A NEW economic development strategy has been approved by Chichester District Council to cope with the ‘massive changes’ which have taken place in the last five years.
Members of the council approved the plan, subject to a further report being made to cabinet once an action plan has been completed, at their meeting last week.
Presenting the strategy to members, Cllr Myles Cullen said the importance of supporting local business was ‘more stark than ever’ as the council faced changing times.
“This council’s support to local business has been maintained while many other councils have cut their support,” he said.
“I would like to think that is partly because of our support that levels of unemployment here are lower than the national average, lower than the regional average and lower than the county average.”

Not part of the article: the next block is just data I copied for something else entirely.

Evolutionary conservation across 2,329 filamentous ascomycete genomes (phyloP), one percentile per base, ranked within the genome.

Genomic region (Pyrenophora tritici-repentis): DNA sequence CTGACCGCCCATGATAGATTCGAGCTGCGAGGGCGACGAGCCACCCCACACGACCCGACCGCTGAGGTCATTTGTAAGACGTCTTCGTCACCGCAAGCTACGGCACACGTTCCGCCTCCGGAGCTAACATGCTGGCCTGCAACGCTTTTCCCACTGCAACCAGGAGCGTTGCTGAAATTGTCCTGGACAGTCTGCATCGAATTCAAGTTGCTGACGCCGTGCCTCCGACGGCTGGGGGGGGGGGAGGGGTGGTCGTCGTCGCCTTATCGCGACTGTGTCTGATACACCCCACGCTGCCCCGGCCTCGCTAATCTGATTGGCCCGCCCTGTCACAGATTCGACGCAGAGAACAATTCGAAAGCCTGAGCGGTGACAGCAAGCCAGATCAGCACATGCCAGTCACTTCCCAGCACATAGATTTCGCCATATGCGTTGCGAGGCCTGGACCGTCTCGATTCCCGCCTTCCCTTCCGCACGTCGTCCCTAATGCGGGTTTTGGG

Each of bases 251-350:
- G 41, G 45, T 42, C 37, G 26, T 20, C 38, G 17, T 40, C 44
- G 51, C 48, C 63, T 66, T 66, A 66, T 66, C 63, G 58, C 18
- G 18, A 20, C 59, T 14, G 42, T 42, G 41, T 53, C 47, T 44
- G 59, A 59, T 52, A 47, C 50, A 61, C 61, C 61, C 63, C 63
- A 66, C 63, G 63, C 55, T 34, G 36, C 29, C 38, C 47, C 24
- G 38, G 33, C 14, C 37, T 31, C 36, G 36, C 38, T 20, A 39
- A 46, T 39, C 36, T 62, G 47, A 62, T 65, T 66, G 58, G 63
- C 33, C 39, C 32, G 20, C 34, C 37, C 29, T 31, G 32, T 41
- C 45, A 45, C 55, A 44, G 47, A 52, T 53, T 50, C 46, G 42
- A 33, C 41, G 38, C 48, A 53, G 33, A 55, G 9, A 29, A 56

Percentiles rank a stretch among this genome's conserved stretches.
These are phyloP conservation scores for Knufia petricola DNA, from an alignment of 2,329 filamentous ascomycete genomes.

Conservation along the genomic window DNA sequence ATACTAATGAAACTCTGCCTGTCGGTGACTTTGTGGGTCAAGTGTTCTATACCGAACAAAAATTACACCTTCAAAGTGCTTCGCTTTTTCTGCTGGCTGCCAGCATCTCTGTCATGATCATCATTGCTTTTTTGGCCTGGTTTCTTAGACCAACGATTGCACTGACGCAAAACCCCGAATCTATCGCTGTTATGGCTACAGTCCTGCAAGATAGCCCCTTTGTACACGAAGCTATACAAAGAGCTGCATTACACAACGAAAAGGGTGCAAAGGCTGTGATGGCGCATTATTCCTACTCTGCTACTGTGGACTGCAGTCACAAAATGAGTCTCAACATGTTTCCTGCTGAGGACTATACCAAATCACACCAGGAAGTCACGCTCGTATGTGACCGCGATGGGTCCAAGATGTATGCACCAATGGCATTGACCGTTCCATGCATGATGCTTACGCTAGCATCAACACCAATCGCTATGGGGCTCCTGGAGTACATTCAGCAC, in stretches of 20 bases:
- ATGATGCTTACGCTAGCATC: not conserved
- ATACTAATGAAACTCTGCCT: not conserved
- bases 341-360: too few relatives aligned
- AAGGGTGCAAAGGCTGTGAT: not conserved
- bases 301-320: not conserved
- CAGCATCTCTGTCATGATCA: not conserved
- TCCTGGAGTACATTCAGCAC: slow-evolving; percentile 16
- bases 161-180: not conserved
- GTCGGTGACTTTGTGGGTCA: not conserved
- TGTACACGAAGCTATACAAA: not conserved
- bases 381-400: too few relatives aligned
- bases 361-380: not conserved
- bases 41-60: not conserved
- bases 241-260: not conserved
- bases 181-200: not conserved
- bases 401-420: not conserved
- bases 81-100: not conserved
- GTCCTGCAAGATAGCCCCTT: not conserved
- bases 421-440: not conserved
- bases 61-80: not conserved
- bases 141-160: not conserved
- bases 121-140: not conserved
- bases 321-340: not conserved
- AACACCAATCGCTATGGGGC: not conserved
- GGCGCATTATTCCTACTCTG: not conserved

The report outlines key targets, particularly becoming ‘more attractive to working age households’.
It highlights a housing stock ‘biased towards more expensive’ houses and ‘too few’ well-paid jobs as reasons why the district struggles to retain and attract younger, working households.
“Although it has more jobs than working-age residents, it relies on in-commuters who live in more affordable, neighbouring areas, whilst its more highly-skilled residents often commute out to better paid jobs,” said the report.
“Self-employment and micro-businesses are key features of the district economy, perhaps reflecting both a high level of entrepreneurship and lack of alternatives in paid employment.”
It identifies four main priorities:
Priority one: attract and retain working age talent.
Priority two: create the conditions to support growth-orientated businesses.
Priority three: match skills to business and economic needs
Priority four: make best use of the district’s natural and cultural assets.